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Species Code: PHME
Breeding Range Map
Metadata (Data about data or how the map was made)
This Grosbeak is common throughout lower elevations in hardwood forests or shrubby/hardwood habitats within coniferous forests, including riparian (along rivers or streams) corridors and patches of tall shrubs or hardwoods within conifers. In eastern Washington, it is found breeding in riparian growth throughout the steppe zones.
Core zones were those below the Silver Fir zone (west side) and below and including the Grand Fir zone (east side). The Interior Redcedar and Interior Western Hemlock zones were peripheral. In west-side zones and east-side zones from Grand Fir and up, good habitats were wooded parks, agriculture, freshwater/wetlands, forest openings and clearings, hardwood forest, and mixed forest; low-density development and conifer forests were adequate, except in the wettest zones (Sitka Spruce and Western Hemlock), where mid-to late-seral conifer forests were excluded. The Interior Douglas-fir zone was treated similarly to the Grand Fir zone, except that forest openings and clearings and non-irrigated agriculture were excluded. In steppe zones, water/wetlands, hardwood forests, mixed forests, and wooded parks were good; low-density development and conifer forests were adequate.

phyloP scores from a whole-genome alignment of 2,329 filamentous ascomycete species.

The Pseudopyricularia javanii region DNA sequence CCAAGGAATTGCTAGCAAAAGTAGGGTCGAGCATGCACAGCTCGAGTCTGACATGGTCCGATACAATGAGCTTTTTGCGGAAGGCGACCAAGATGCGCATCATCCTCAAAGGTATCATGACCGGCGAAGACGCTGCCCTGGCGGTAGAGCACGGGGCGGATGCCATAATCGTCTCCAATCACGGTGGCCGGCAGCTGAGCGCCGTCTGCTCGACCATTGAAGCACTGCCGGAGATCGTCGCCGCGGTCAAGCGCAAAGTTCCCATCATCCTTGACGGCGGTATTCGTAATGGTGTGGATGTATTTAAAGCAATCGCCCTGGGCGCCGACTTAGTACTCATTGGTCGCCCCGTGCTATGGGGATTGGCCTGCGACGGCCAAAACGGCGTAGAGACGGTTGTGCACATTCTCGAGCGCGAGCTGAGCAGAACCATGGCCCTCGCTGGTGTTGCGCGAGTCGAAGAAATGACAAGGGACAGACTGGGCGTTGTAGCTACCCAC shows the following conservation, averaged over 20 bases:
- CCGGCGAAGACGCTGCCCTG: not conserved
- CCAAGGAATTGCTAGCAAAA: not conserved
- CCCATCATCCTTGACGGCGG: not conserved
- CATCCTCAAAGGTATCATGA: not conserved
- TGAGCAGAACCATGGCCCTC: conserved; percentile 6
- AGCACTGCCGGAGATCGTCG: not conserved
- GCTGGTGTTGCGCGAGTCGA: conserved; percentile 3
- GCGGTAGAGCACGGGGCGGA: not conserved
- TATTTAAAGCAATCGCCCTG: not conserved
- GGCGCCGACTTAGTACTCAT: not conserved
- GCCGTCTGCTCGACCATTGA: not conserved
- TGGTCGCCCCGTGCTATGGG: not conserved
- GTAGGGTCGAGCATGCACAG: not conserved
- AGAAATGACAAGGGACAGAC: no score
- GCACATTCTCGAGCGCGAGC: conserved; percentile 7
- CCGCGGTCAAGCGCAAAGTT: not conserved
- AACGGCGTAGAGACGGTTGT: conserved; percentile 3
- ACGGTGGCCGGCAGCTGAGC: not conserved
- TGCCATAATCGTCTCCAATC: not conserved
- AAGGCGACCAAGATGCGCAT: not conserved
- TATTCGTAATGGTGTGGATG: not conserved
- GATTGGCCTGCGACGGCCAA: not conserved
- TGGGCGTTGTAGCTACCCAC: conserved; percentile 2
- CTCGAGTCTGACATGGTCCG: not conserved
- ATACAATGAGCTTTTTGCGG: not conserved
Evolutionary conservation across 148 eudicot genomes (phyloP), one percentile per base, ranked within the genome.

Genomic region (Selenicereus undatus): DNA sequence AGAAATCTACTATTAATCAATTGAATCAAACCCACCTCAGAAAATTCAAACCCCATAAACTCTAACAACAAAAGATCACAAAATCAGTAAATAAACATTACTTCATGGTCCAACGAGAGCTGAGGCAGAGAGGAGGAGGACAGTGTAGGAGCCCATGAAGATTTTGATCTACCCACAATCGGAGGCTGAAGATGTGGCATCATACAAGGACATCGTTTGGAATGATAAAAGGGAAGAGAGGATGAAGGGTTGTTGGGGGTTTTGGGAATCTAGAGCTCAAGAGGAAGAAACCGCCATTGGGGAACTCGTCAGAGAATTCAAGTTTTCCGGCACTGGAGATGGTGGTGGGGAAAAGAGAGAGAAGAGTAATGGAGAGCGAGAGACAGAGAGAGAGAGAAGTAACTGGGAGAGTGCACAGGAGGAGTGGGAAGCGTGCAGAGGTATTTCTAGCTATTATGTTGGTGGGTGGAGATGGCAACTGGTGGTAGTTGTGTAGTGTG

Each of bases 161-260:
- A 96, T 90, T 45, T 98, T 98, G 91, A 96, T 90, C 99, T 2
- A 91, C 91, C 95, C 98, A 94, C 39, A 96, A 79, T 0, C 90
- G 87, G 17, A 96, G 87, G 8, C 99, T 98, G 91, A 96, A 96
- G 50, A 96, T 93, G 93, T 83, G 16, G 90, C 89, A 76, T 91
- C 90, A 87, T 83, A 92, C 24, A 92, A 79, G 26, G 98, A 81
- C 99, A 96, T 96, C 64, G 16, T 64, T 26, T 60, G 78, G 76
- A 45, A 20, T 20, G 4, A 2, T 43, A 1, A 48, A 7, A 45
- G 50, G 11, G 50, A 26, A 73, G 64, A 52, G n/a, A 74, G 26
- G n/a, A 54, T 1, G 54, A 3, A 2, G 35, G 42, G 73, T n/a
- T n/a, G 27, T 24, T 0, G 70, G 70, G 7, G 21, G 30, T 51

Two subspecies of the Black-headed Grosbeak breed in Washington, P.m.melanocephalus of eastern Washington and P.m.maculatus of Western Washington. Only a small number of hardwood trees are needed to support a Black-headed Grosbeak. In areas where hardwood trees dominate (such as Garry Oaks in Klickikat County) , this species can be quite common. Riparian (along rivers or streams) corridors in eastern Washington steppe zones are prime habitat for this species, where it can be one of the most abundant singing birds in some areas of the Palouse, for instance, along Union Flat Creek. In western Washington, it has probably benefited from conversion of conifer forests to hardwood second-growth due to logging practices. High-elevation records are rare, though one is known from Stevens Pass at about 4000 feet (King/Chelan Counties). At higher elevations where conifers dominate, this species becomes scarce or absent.
Translated from the Washington Gap Analysis Bird Volume by Uchenna Bright
Text edited by Gussie Litwer
Webpage designed by Dave Lester